It pays to take laughter seriously

Having a laugh relieves stress, saves time and cuts costs, writes Rachelle Thackray
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The Independent Online
ANYONE who has ever let out a nervous laugh in the wrong place will know what opprobrium can result - particularly from an already irate boss. There's a time and a place to laugh; and knowing when and where could enhance your career and reduce the stress in your working life.

This is the claim of Dr Mariana Funes, a cognitive psychologist who, after working with a US laughter therapist, aptly named Annette Goodheart, now hopes to introduce a "culture of laughter" into British companies. According to one US company, introducing the principles have decreased staff sickness days by a half, and increased productivity by 15 per cent.

Dr Funes, who presented her findings to business representatives from several large companies, and who plans to run The Laughing Matters Workshop this summer, says organisations should remember that laughing reduces stress and diffuses tension, saving time and money.

"Adults laugh, on average, 14 times a day. Children laugh, on average, 500 times a day. There may be an argument for behaving more like a child, and connecting with our ability for natural play, in the workplace," she says. This doesn't mean you have to resort to a romper suit, alphabet blocks and a sandpit. It might simply be that you give yourself permission to laugh even when there's no reason.

Dr Funes adds: "I'm interested in innovative approaches to working, and laughter is one aspect of our emotional make-up. The role it has in our ability to learn, think and get a perspective is crucial."

Laughter's healing propensity is well known; as you bellyache, you lose control of your muscles, your diaphragm convulses and your internal organs get a much-needed massage. Your blood pressure will go up, but will then drop to a much lower resting level. In addition, your circulatory system gets a bit of exercise, and the thymus gland - which shrinks when you are under stress - relaxes. Beta-endorphins, the body's painkillers, are also released.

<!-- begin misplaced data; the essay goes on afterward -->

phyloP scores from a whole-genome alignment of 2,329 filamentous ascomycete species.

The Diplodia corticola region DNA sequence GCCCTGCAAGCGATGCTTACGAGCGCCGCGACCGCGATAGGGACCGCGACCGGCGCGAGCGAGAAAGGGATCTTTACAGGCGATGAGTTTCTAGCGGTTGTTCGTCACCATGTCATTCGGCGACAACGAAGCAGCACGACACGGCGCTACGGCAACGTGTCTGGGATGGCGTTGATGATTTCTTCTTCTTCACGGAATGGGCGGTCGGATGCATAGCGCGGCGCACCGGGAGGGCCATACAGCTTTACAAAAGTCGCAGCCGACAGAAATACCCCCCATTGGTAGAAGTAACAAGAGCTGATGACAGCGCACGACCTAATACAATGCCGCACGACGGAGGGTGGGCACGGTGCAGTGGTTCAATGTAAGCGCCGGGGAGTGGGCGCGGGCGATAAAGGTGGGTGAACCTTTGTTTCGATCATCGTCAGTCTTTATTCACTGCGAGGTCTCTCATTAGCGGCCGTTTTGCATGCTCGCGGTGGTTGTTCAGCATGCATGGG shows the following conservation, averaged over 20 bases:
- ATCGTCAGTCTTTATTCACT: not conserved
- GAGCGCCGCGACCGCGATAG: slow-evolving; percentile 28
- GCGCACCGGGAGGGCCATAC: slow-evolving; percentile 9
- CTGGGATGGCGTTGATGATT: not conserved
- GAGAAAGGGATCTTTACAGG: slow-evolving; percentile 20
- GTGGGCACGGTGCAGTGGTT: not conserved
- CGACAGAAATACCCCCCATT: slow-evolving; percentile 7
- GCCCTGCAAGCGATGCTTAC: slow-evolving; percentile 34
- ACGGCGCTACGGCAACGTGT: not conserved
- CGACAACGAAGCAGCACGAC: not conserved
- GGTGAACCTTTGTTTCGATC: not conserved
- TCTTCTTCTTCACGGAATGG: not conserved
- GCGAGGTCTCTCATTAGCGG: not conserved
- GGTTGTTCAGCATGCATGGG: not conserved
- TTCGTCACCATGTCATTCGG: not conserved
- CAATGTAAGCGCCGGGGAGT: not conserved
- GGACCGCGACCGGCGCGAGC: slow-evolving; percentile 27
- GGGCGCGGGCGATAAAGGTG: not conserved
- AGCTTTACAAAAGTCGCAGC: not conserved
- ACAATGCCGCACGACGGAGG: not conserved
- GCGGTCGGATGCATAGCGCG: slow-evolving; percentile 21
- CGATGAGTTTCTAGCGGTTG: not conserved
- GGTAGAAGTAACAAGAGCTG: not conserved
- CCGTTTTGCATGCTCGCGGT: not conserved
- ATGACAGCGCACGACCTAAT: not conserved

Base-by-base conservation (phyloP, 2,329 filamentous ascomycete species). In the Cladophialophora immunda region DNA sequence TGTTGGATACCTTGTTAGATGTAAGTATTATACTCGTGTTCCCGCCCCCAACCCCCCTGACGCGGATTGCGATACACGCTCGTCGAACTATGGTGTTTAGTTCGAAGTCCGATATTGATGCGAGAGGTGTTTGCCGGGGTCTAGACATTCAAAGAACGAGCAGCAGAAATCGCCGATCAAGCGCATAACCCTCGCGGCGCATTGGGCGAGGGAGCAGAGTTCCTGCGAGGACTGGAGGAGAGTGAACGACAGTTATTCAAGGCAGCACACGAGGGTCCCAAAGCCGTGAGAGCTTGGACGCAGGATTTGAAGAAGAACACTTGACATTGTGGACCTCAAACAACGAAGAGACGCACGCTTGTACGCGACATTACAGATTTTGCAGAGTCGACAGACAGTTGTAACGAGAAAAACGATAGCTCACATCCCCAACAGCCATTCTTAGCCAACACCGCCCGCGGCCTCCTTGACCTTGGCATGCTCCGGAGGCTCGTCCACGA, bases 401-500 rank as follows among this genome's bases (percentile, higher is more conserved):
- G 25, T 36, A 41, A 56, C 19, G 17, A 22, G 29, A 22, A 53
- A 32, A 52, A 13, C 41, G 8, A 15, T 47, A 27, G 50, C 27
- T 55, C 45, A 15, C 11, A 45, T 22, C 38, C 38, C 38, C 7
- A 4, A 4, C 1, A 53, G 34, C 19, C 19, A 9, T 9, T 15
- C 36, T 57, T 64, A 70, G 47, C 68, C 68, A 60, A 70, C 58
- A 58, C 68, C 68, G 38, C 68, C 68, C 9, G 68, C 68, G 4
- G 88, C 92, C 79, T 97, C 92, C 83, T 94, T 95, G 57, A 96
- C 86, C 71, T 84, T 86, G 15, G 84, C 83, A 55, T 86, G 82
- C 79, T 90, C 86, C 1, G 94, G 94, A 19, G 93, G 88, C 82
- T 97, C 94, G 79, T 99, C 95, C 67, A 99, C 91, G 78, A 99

There are several myths about laughter which need dispersing if it's going to be utilised as a stress-reliever, says Dr Funes. One is that you need a reason to laugh; another is that you have to be happy to laugh; and a third is that a sense of humour and laughter are the same thing. "We don't laugh because we're happy; we're happy because we laugh. Laughter has a cathartic effect, and the word 'emotion' means 'to move'."

She encourages employees to be supportive of spontaneous laughter, and even recommends laughing un-spontaneously in certain situations. It's akin to the principle that smiling will make you feel happy if you do it for long enough. "If you don't think it's funny, pretend. Your diaphragm cannot tell the difference between real and fake laughter, and as you fake it, the real one will kick in."

She adds: "The thing that suffers most in the workplace is people's ability to relate; you get your head down and get your work done. It is the gap between who we are and who we think we should be that generates stress, tension and pain. We stop ourselves from laughing and others collude with us. Why? Laughter means loss of control and is contagious. Loss of control is frightening."

And yet it can be hugely beneficial and costs nothing to exercise. "Whenever I review the physiology of laughter I am reminded of what a powerful adaptive process it is."

For more details of the workshop, to be held at Roffey Park Management Institute, telephone 01293 851644. For more information about laughter therapy, telephone Dr Funes' office on 0181 944 0116.

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